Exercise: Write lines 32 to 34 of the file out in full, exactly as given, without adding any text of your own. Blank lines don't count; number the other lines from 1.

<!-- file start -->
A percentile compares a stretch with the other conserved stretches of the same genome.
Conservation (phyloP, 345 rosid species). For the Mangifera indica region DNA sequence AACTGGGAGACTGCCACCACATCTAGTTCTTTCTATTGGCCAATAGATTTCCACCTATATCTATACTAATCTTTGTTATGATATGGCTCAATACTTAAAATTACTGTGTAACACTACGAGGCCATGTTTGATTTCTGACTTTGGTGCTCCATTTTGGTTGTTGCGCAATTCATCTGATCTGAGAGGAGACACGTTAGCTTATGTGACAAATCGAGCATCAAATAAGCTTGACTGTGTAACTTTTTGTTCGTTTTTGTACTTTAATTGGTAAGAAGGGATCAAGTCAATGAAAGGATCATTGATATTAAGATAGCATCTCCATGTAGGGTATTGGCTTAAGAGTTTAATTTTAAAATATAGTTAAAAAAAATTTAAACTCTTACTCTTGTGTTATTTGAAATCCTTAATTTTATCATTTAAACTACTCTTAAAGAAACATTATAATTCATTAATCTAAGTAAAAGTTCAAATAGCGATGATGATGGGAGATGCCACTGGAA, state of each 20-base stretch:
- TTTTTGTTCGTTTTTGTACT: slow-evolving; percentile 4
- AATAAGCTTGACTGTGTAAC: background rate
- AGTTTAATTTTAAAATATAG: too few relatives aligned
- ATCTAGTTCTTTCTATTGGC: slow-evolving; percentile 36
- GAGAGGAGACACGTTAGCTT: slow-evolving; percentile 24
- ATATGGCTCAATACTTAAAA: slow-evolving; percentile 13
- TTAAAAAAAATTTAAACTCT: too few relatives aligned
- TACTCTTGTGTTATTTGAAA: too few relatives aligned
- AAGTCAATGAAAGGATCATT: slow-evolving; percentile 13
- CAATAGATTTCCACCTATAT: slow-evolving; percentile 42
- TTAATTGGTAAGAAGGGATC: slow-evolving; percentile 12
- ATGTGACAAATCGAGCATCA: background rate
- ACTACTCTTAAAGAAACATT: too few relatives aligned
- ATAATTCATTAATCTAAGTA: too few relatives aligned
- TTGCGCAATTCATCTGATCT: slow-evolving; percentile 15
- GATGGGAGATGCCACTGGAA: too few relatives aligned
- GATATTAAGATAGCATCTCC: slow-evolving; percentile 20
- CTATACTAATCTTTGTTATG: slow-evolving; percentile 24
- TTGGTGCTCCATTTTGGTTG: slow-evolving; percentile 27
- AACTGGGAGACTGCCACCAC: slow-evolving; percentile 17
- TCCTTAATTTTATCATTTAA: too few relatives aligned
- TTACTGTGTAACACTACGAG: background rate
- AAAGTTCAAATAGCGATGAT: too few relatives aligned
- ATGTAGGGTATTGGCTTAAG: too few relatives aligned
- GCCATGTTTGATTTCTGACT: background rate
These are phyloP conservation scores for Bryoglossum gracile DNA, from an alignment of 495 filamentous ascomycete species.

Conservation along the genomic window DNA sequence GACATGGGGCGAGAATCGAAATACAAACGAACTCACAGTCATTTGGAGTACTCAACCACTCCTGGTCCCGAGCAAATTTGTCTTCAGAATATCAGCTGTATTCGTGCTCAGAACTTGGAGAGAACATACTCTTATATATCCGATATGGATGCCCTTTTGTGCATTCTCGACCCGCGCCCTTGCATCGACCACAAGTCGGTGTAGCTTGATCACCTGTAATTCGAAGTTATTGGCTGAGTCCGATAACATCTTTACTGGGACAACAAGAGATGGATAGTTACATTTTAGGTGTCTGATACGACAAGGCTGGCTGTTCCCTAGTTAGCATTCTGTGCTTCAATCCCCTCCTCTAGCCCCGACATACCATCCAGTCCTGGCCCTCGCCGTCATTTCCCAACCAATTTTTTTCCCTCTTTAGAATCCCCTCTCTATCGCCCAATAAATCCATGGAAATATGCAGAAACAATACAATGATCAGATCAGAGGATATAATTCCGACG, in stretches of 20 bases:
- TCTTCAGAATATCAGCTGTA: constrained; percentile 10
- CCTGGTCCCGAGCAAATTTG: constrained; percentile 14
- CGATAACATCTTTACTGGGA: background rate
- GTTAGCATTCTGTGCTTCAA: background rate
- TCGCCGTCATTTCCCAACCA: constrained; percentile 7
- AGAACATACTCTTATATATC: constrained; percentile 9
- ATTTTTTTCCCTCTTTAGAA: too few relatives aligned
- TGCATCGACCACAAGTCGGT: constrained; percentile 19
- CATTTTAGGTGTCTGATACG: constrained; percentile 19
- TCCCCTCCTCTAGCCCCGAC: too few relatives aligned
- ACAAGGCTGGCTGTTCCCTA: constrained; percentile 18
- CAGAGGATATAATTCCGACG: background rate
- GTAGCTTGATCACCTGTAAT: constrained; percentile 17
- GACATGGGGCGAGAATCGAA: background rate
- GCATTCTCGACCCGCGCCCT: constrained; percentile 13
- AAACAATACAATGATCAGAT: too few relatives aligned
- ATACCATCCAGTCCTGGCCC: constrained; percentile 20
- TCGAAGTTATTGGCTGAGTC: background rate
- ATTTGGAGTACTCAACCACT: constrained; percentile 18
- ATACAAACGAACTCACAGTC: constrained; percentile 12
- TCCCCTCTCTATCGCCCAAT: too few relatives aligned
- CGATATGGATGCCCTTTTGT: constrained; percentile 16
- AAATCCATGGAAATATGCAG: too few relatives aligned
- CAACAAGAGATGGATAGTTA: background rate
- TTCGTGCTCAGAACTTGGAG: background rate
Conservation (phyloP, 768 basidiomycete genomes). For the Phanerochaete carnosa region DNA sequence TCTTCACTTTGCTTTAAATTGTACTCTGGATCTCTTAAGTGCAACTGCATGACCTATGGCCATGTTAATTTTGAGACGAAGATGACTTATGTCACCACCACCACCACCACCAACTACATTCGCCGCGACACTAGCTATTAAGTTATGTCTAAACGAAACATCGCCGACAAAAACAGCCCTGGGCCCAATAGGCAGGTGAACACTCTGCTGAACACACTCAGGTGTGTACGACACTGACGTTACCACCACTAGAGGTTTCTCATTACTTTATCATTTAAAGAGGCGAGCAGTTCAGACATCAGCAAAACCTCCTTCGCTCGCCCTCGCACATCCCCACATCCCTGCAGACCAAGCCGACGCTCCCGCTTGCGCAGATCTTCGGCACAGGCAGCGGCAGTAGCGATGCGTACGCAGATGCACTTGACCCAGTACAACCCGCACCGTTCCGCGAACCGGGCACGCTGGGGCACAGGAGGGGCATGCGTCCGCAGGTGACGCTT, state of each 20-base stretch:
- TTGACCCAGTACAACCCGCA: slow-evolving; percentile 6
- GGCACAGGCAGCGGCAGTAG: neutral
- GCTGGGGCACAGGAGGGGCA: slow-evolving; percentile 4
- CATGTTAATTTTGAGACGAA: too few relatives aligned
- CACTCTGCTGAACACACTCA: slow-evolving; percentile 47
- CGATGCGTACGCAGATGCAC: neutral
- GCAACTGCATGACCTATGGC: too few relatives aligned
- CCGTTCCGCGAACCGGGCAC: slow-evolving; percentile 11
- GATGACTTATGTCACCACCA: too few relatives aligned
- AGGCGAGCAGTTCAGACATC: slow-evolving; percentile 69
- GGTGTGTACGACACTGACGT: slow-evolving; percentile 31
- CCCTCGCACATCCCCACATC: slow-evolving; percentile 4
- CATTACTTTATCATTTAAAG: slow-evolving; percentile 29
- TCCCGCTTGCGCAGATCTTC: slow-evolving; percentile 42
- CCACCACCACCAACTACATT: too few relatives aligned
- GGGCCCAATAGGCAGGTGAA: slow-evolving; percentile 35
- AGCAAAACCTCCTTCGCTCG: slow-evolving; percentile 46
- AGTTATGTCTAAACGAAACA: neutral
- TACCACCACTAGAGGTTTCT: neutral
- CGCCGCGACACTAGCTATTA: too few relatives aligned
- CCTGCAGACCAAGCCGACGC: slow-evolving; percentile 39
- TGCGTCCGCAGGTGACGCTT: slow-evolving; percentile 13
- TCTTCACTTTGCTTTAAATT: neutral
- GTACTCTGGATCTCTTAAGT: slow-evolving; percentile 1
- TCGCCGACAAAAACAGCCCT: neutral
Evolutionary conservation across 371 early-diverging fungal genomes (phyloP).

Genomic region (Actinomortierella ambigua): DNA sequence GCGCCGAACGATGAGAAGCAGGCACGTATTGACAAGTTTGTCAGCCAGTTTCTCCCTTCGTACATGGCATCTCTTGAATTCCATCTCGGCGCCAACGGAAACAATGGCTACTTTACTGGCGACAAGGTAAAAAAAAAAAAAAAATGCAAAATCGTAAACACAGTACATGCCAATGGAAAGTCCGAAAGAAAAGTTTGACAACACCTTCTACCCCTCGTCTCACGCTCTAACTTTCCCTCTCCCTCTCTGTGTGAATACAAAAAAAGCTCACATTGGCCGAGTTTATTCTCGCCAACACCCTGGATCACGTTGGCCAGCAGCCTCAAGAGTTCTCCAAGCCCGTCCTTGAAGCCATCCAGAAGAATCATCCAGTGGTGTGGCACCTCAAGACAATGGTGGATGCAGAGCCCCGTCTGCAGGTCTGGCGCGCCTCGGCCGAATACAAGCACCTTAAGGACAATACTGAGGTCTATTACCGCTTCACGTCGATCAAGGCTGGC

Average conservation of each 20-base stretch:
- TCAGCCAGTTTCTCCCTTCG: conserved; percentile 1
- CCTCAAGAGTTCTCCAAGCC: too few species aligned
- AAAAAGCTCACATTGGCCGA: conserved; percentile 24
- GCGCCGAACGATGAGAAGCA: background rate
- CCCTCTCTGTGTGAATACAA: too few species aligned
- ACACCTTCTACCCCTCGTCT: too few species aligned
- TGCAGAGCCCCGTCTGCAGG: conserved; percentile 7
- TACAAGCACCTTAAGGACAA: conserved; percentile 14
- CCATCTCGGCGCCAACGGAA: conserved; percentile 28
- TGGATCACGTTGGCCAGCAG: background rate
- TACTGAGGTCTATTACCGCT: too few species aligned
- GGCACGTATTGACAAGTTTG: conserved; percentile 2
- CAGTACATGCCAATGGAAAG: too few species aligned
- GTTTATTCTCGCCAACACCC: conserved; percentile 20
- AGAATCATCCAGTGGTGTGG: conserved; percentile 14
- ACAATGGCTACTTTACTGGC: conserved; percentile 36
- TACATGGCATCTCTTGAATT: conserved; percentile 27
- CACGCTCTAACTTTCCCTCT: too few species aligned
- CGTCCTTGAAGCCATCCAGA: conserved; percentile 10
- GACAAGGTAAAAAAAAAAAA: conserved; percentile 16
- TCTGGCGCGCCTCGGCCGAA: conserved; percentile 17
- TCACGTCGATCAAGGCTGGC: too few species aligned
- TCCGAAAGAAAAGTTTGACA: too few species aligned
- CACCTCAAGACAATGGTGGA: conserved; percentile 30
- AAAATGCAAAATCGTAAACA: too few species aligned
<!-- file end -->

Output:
- CGATAACATCTTTACTGGGA: background rate
- GTTAGCATTCTGTGCTTCAA: background rate
- TCGCCGTCATTTCCCAACCA: constrained; percentile 7